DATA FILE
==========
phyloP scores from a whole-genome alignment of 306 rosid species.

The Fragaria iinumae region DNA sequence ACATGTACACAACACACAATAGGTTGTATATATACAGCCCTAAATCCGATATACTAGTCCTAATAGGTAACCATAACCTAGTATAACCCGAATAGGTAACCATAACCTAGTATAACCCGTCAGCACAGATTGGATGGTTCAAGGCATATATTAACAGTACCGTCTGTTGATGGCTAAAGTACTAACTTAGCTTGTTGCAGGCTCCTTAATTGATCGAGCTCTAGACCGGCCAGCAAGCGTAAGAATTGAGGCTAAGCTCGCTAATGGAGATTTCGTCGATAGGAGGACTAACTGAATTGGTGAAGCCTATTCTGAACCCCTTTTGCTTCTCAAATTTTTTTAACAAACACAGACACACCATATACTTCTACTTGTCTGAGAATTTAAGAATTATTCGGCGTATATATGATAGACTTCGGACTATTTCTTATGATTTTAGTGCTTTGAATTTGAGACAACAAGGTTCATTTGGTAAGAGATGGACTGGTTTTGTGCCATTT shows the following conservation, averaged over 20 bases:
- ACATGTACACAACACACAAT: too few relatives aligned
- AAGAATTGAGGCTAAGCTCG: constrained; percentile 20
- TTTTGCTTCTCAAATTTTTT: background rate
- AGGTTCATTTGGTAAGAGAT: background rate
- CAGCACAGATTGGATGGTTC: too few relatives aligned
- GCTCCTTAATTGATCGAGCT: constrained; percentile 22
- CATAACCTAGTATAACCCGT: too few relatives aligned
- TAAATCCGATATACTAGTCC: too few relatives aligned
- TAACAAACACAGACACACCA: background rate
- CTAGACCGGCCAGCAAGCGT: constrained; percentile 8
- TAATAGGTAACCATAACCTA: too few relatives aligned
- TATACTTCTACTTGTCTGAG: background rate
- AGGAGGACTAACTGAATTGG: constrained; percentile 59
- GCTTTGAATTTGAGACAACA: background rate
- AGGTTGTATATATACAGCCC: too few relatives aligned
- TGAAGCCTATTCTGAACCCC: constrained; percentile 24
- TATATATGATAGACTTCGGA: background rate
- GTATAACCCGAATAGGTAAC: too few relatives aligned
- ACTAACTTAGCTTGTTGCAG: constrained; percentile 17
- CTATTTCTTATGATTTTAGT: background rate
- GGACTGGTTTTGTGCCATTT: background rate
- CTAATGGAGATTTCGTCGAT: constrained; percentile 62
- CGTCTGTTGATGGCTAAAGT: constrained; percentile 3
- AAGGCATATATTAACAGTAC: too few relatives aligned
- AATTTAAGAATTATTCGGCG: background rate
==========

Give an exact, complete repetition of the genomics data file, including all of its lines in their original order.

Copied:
phyloP scores from a whole-genome alignment of 306 rosid species.

The Fragaria iinumae region DNA sequence ACATGTACACAACACACAATAGGTTGTATATATACAGCCCTAAATCCGATATACTAGTCCTAATAGGTAACCATAACCTAGTATAACCCGAATAGGTAACCATAACCTAGTATAACCCGTCAGCACAGATTGGATGGTTCAAGGCATATATTAACAGTACCGTCTGTTGATGGCTAAAGTACTAACTTAGCTTGTTGCAGGCTCCTTAATTGATCGAGCTCTAGACCGGCCAGCAAGCGTAAGAATTGAGGCTAAGCTCGCTAATGGAGATTTCGTCGATAGGAGGACTAACTGAATTGGTGAAGCCTATTCTGAACCCCTTTTGCTTCTCAAATTTTTTTAACAAACACAGACACACCATATACTTCTACTTGTCTGAGAATTTAAGAATTATTCGGCGTATATATGATAGACTTCGGACTATTTCTTATGATTTTAGTGCTTTGAATTTGAGACAACAAGGTTCATTTGGTAAGAGATGGACTGGTTTTGTGCCATTT shows the following conservation, averaged over 20 bases:
- ACATGTACACAACACACAAT: too few relatives aligned
- AAGAATTGAGGCTAAGCTCG: constrained; percentile 20
- TTTTGCTTCTCAAATTTTTT: background rate
- AGGTTCATTTGGTAAGAGAT: background rate
- CAGCACAGATTGGATGGTTC: too few relatives aligned
- GCTCCTTAATTGATCGAGCT: constrained; percentile 22
- CATAACCTAGTATAACCCGT: too few relatives aligned
- TAAATCCGATATACTAGTCC: too few relatives aligned
- TAACAAACACAGACACACCA: background rate
- CTAGACCGGCCAGCAAGCGT: constrained; percentile 8
- TAATAGGTAACCATAACCTA: too few relatives aligned
- TATACTTCTACTTGTCTGAG: background rate
- AGGAGGACTAACTGAATTGG: constrained; percentile 59
- GCTTTGAATTTGAGACAACA: background rate
- AGGTTGTATATATACAGCCC: too few relatives aligned
- TGAAGCCTATTCTGAACCCC: constrained; percentile 24
- TATATATGATAGACTTCGGA: background rate
- GTATAACCCGAATAGGTAAC: too few relatives aligned
- ACTAACTTAGCTTGTTGCAG: constrained; percentile 17
- CTATTTCTTATGATTTTAGT: background rate
- GGACTGGTTTTGTGCCATTT: background rate
- CTAATGGAGATTTCGTCGAT: constrained; percentile 62
- CGTCTGTTGATGGCTAAAGT: constrained; percentile 3
- AAGGCATATATTAACAGTAC: too few relatives aligned
- AATTTAAGAATTATTCGGCG: background rate